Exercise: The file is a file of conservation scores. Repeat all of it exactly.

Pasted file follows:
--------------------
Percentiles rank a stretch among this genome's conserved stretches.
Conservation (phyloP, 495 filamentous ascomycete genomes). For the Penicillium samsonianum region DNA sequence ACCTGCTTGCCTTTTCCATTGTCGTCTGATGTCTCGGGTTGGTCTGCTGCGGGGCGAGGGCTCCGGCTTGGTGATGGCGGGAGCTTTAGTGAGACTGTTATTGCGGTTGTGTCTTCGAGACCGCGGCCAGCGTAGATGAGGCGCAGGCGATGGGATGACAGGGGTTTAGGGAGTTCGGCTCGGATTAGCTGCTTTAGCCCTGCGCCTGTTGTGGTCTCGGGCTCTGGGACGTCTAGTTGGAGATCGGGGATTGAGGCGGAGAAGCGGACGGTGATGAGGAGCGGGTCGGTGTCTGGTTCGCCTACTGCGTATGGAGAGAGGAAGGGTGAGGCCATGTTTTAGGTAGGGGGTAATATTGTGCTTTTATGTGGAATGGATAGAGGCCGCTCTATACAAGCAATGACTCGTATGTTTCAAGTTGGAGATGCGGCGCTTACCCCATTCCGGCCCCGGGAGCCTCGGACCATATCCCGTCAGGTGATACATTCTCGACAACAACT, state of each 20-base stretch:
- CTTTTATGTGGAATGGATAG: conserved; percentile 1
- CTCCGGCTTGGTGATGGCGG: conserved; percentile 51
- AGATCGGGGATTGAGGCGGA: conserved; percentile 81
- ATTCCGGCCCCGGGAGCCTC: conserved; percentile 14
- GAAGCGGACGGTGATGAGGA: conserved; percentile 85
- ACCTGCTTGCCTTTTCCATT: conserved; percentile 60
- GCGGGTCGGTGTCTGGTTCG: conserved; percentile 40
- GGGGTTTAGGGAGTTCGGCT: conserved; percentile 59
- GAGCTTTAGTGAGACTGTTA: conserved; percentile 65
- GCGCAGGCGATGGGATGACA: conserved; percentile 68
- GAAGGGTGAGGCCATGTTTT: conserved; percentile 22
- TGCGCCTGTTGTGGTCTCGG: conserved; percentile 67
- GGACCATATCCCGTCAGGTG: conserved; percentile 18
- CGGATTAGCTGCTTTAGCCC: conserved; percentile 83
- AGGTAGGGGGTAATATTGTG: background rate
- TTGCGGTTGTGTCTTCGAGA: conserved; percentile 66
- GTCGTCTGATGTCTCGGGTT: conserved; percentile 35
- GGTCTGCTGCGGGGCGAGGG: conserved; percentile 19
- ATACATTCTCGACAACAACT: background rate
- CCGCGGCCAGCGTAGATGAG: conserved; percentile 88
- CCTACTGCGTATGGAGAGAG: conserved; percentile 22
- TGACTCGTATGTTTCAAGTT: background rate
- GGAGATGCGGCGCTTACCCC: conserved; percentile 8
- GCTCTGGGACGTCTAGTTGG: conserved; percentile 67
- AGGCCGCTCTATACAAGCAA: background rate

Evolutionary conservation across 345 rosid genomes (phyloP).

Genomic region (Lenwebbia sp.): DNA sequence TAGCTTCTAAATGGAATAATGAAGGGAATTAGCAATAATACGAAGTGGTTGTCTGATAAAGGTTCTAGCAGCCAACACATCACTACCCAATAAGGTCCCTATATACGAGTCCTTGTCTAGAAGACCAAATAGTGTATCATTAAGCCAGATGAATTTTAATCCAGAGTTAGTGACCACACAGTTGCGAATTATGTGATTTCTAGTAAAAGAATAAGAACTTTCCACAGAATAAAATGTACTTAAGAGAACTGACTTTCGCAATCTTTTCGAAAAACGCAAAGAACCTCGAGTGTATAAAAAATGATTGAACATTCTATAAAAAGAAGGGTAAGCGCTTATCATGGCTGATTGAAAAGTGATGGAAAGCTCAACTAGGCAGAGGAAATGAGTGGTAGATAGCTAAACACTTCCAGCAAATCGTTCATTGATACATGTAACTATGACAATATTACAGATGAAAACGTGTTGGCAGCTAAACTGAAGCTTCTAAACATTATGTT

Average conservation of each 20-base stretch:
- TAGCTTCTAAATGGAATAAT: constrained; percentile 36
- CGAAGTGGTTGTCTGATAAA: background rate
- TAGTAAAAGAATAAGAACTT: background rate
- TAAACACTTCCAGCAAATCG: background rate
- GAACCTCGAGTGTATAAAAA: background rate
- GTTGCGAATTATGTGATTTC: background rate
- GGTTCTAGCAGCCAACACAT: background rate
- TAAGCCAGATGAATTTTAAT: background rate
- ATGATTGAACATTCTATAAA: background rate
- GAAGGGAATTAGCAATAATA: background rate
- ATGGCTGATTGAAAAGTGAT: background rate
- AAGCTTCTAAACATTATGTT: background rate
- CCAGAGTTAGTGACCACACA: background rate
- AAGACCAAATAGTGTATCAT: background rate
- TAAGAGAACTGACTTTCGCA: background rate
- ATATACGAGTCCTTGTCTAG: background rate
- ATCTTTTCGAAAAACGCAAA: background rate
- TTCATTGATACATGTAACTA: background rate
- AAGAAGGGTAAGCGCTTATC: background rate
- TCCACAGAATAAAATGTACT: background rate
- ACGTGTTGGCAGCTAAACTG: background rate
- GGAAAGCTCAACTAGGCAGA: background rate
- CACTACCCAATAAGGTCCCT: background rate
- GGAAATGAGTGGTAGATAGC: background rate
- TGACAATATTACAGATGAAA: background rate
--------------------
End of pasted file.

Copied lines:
Percentiles rank a stretch among this genome's conserved stretches.
Conservation (phyloP, 495 filamentous ascomycete genomes). For the Penicillium samsonianum region DNA sequence ACCTGCTTGCCTTTTCCATTGTCGTCTGATGTCTCGGGTTGGTCTGCTGCGGGGCGAGGGCTCCGGCTTGGTGATGGCGGGAGCTTTAGTGAGACTGTTATTGCGGTTGTGTCTTCGAGACCGCGGCCAGCGTAGATGAGGCGCAGGCGATGGGATGACAGGGGTTTAGGGAGTTCGGCTCGGATTAGCTGCTTTAGCCCTGCGCCTGTTGTGGTCTCGGGCTCTGGGACGTCTAGTTGGAGATCGGGGATTGAGGCGGAGAAGCGGACGGTGATGAGGAGCGGGTCGGTGTCTGGTTCGCCTACTGCGTATGGAGAGAGGAAGGGTGAGGCCATGTTTTAGGTAGGGGGTAATATTGTGCTTTTATGTGGAATGGATAGAGGCCGCTCTATACAAGCAATGACTCGTATGTTTCAAGTTGGAGATGCGGCGCTTACCCCATTCCGGCCCCGGGAGCCTCGGACCATATCCCGTCAGGTGATACATTCTCGACAACAACT, state of each 20-base stretch:
- CTTTTATGTGGAATGGATAG: conserved; percentile 1
- CTCCGGCTTGGTGATGGCGG: conserved; percentile 51
- AGATCGGGGATTGAGGCGGA: conserved; percentile 81
- ATTCCGGCCCCGGGAGCCTC: conserved; percentile 14
- GAAGCGGACGGTGATGAGGA: conserved; percentile 85
- ACCTGCTTGCCTTTTCCATT: conserved; percentile 60
- GCGGGTCGGTGTCTGGTTCG: conserved; percentile 40
- GGGGTTTAGGGAGTTCGGCT: conserved; percentile 59
- GAGCTTTAGTGAGACTGTTA: conserved; percentile 65
- GCGCAGGCGATGGGATGACA: conserved; percentile 68
- GAAGGGTGAGGCCATGTTTT: conserved; percentile 22
- TGCGCCTGTTGTGGTCTCGG: conserved; percentile 67
- GGACCATATCCCGTCAGGTG: conserved; percentile 18
- CGGATTAGCTGCTTTAGCCC: conserved; percentile 83
- AGGTAGGGGGTAATATTGTG: background rate
- TTGCGGTTGTGTCTTCGAGA: conserved; percentile 66
- GTCGTCTGATGTCTCGGGTT: conserved; percentile 35
- GGTCTGCTGCGGGGCGAGGG: conserved; percentile 19
- ATACATTCTCGACAACAACT: background rate
- CCGCGGCCAGCGTAGATGAG: conserved; percentile 88
- CCTACTGCGTATGGAGAGAG: conserved; percentile 22
- TGACTCGTATGTTTCAAGTT: background rate
- GGAGATGCGGCGCTTACCCC: conserved; percentile 8
- GCTCTGGGACGTCTAGTTGG: conserved; percentile 67
- AGGCCGCTCTATACAAGCAA: background rate

Evolutionary conservation across 345 rosid genomes (phyloP).

Genomic region (Lenwebbia sp.): DNA sequence TAGCTTCTAAATGGAATAATGAAGGGAATTAGCAATAATACGAAGTGGTTGTCTGATAAAGGTTCTAGCAGCCAACACATCACTACCCAATAAGGTCCCTATATACGAGTCCTTGTCTAGAAGACCAAATAGTGTATCATTAAGCCAGATGAATTTTAATCCAGAGTTAGTGACCACACAGTTGCGAATTATGTGATTTCTAGTAAAAGAATAAGAACTTTCCACAGAATAAAATGTACTTAAGAGAACTGACTTTCGCAATCTTTTCGAAAAACGCAAAGAACCTCGAGTGTATAAAAAATGATTGAACATTCTATAAAAAGAAGGGTAAGCGCTTATCATGGCTGATTGAAAAGTGATGGAAAGCTCAACTAGGCAGAGGAAATGAGTGGTAGATAGCTAAACACTTCCAGCAAATCGTTCATTGATACATGTAACTATGACAATATTACAGATGAAAACGTGTTGGCAGCTAAACTGAAGCTTCTAAACATTATGTT

Average conservation of each 20-base stretch:
- TAGCTTCTAAATGGAATAAT: constrained; percentile 36
- CGAAGTGGTTGTCTGATAAA: background rate
- TAGTAAAAGAATAAGAACTT: background rate
- TAAACACTTCCAGCAAATCG: background rate
- GAACCTCGAGTGTATAAAAA: background rate
- GTTGCGAATTATGTGATTTC: background rate
- GGTTCTAGCAGCCAACACAT: background rate
- TAAGCCAGATGAATTTTAAT: background rate
- ATGATTGAACATTCTATAAA: background rate
- GAAGGGAATTAGCAATAATA: background rate
- ATGGCTGATTGAAAAGTGAT: background rate
- AAGCTTCTAAACATTATGTT: background rate
- CCAGAGTTAGTGACCACACA: background rate
- AAGACCAAATAGTGTATCAT: background rate
- TAAGAGAACTGACTTTCGCA: background rate
- ATATACGAGTCCTTGTCTAG: background rate
- ATCTTTTCGAAAAACGCAAA: background rate
- TTCATTGATACATGTAACTA: background rate
- AAGAAGGGTAAGCGCTTATC: background rate
- TCCACAGAATAAAATGTACT: background rate
- ACGTGTTGGCAGCTAAACTG: background rate
- GGAAAGCTCAACTAGGCAGA: background rate
- CACTACCCAATAAGGTCCCT: background rate
- GGAAATGAGTGGTAGATAGC: background rate
- TGACAATATTACAGATGAAA: background rate